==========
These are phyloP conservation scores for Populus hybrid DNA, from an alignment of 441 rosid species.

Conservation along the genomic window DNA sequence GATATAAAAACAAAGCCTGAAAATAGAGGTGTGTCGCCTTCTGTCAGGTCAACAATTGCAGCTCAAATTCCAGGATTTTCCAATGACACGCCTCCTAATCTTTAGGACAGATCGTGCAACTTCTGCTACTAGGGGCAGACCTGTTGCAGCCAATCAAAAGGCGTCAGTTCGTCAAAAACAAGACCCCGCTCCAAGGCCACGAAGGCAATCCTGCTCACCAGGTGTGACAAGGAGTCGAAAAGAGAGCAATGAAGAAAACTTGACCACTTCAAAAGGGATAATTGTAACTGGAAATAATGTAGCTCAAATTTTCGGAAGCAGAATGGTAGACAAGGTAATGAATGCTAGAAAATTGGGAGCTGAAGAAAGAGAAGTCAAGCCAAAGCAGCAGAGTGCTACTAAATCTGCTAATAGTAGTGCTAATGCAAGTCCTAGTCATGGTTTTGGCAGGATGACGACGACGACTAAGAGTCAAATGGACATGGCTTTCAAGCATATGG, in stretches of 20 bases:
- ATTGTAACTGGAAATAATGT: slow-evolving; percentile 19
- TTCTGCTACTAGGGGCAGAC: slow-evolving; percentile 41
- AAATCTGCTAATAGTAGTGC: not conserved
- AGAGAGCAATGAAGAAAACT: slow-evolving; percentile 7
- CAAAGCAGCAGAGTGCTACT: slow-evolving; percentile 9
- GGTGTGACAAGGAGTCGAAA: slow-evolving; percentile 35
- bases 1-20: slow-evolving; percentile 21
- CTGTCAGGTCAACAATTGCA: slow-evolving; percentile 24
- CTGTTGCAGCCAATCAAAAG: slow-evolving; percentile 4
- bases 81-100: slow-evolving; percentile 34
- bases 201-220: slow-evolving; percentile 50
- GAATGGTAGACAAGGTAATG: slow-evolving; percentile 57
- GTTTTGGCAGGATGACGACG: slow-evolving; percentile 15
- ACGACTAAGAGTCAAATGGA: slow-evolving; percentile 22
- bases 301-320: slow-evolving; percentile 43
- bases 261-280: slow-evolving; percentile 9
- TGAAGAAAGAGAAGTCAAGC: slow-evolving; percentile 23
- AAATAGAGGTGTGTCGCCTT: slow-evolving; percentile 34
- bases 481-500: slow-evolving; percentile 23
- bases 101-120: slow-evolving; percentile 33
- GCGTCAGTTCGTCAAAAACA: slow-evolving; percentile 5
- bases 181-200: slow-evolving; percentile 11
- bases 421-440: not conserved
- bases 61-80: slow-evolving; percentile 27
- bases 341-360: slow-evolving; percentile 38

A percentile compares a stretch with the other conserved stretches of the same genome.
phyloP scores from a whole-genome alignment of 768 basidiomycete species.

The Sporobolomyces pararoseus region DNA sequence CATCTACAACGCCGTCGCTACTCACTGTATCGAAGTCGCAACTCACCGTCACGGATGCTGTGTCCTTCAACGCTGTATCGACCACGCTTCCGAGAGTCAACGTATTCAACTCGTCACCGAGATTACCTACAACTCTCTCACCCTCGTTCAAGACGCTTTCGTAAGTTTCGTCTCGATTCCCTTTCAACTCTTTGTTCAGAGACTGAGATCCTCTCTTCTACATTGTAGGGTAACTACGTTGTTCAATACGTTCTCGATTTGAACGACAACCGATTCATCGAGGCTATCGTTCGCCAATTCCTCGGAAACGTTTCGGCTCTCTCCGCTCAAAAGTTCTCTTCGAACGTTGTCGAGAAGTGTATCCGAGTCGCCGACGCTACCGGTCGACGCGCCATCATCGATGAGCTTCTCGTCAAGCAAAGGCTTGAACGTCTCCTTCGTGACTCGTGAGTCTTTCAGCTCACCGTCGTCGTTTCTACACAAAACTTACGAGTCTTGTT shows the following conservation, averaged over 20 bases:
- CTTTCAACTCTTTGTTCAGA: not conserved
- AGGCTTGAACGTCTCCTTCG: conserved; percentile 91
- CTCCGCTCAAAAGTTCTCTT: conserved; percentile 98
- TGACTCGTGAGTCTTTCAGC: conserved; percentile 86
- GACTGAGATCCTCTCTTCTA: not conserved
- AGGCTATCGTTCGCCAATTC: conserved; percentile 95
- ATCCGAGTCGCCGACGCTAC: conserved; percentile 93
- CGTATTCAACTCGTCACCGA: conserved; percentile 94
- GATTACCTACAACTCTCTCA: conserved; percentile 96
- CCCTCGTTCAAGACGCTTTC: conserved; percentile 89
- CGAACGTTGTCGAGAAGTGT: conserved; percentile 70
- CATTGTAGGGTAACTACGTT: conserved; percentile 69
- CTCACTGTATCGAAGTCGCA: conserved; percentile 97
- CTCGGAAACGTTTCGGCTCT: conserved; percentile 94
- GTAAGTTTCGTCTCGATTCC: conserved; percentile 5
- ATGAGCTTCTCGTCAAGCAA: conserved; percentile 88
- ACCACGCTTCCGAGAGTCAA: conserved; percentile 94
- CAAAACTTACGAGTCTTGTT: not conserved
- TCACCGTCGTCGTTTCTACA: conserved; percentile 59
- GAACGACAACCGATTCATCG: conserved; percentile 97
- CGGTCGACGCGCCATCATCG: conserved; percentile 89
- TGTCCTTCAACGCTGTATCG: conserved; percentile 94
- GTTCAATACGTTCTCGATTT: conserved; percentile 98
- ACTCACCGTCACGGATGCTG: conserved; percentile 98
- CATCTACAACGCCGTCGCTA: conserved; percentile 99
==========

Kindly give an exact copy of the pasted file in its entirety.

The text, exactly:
These are phyloP conservation scores for Populus hybrid DNA, from an alignment of 441 rosid species.

Conservation along the genomic window DNA sequence GATATAAAAACAAAGCCTGAAAATAGAGGTGTGTCGCCTTCTGTCAGGTCAACAATTGCAGCTCAAATTCCAGGATTTTCCAATGACACGCCTCCTAATCTTTAGGACAGATCGTGCAACTTCTGCTACTAGGGGCAGACCTGTTGCAGCCAATCAAAAGGCGTCAGTTCGTCAAAAACAAGACCCCGCTCCAAGGCCACGAAGGCAATCCTGCTCACCAGGTGTGACAAGGAGTCGAAAAGAGAGCAATGAAGAAAACTTGACCACTTCAAAAGGGATAATTGTAACTGGAAATAATGTAGCTCAAATTTTCGGAAGCAGAATGGTAGACAAGGTAATGAATGCTAGAAAATTGGGAGCTGAAGAAAGAGAAGTCAAGCCAAAGCAGCAGAGTGCTACTAAATCTGCTAATAGTAGTGCTAATGCAAGTCCTAGTCATGGTTTTGGCAGGATGACGACGACGACTAAGAGTCAAATGGACATGGCTTTCAAGCATATGG, in stretches of 20 bases:
- ATTGTAACTGGAAATAATGT: slow-evolving; percentile 19
- TTCTGCTACTAGGGGCAGAC: slow-evolving; percentile 41
- AAATCTGCTAATAGTAGTGC: not conserved
- AGAGAGCAATGAAGAAAACT: slow-evolving; percentile 7
- CAAAGCAGCAGAGTGCTACT: slow-evolving; percentile 9
- GGTGTGACAAGGAGTCGAAA: slow-evolving; percentile 35
- bases 1-20: slow-evolving; percentile 21
- CTGTCAGGTCAACAATTGCA: slow-evolving; percentile 24
- CTGTTGCAGCCAATCAAAAG: slow-evolving; percentile 4
- bases 81-100: slow-evolving; percentile 34
- bases 201-220: slow-evolving; percentile 50
- GAATGGTAGACAAGGTAATG: slow-evolving; percentile 57
- GTTTTGGCAGGATGACGACG: slow-evolving; percentile 15
- ACGACTAAGAGTCAAATGGA: slow-evolving; percentile 22
- bases 301-320: slow-evolving; percentile 43
- bases 261-280: slow-evolving; percentile 9
- TGAAGAAAGAGAAGTCAAGC: slow-evolving; percentile 23
- AAATAGAGGTGTGTCGCCTT: slow-evolving; percentile 34
- bases 481-500: slow-evolving; percentile 23
- bases 101-120: slow-evolving; percentile 33
- GCGTCAGTTCGTCAAAAACA: slow-evolving; percentile 5
- bases 181-200: slow-evolving; percentile 11
- bases 421-440: not conserved
- bases 61-80: slow-evolving; percentile 27
- bases 341-360: slow-evolving; percentile 38

A percentile compares a stretch with the other conserved stretches of the same genome.
phyloP scores from a whole-genome alignment of 768 basidiomycete species.

The Sporobolomyces pararoseus region DNA sequence CATCTACAACGCCGTCGCTACTCACTGTATCGAAGTCGCAACTCACCGTCACGGATGCTGTGTCCTTCAACGCTGTATCGACCACGCTTCCGAGAGTCAACGTATTCAACTCGTCACCGAGATTACCTACAACTCTCTCACCCTCGTTCAAGACGCTTTCGTAAGTTTCGTCTCGATTCCCTTTCAACTCTTTGTTCAGAGACTGAGATCCTCTCTTCTACATTGTAGGGTAACTACGTTGTTCAATACGTTCTCGATTTGAACGACAACCGATTCATCGAGGCTATCGTTCGCCAATTCCTCGGAAACGTTTCGGCTCTCTCCGCTCAAAAGTTCTCTTCGAACGTTGTCGAGAAGTGTATCCGAGTCGCCGACGCTACCGGTCGACGCGCCATCATCGATGAGCTTCTCGTCAAGCAAAGGCTTGAACGTCTCCTTCGTGACTCGTGAGTCTTTCAGCTCACCGTCGTCGTTTCTACACAAAACTTACGAGTCTTGTT shows the following conservation, averaged over 20 bases:
- CTTTCAACTCTTTGTTCAGA: not conserved
- AGGCTTGAACGTCTCCTTCG: conserved; percentile 91
- CTCCGCTCAAAAGTTCTCTT: conserved; percentile 98
- TGACTCGTGAGTCTTTCAGC: conserved; percentile 86
- GACTGAGATCCTCTCTTCTA: not conserved
- AGGCTATCGTTCGCCAATTC: conserved; percentile 95
- ATCCGAGTCGCCGACGCTAC: conserved; percentile 93
- CGTATTCAACTCGTCACCGA: conserved; percentile 94
- GATTACCTACAACTCTCTCA: conserved; percentile 96
- CCCTCGTTCAAGACGCTTTC: conserved; percentile 89
- CGAACGTTGTCGAGAAGTGT: conserved; percentile 70
- CATTGTAGGGTAACTACGTT: conserved; percentile 69
- CTCACTGTATCGAAGTCGCA: conserved; percentile 97
- CTCGGAAACGTTTCGGCTCT: conserved; percentile 94
- GTAAGTTTCGTCTCGATTCC: conserved; percentile 5
- ATGAGCTTCTCGTCAAGCAA: conserved; percentile 88
- ACCACGCTTCCGAGAGTCAA: conserved; percentile 94
- CAAAACTTACGAGTCTTGTT: not conserved
- TCACCGTCGTCGTTTCTACA: conserved; percentile 59
- GAACGACAACCGATTCATCG: conserved; percentile 97
- CGGTCGACGCGCCATCATCG: conserved; percentile 89
- TGTCCTTCAACGCTGTATCG: conserved; percentile 94
- GTTCAATACGTTCTCGATTT: conserved; percentile 98
- ACTCACCGTCACGGATGCTG: conserved; percentile 98
- CATCTACAACGCCGTCGCTA: conserved; percentile 99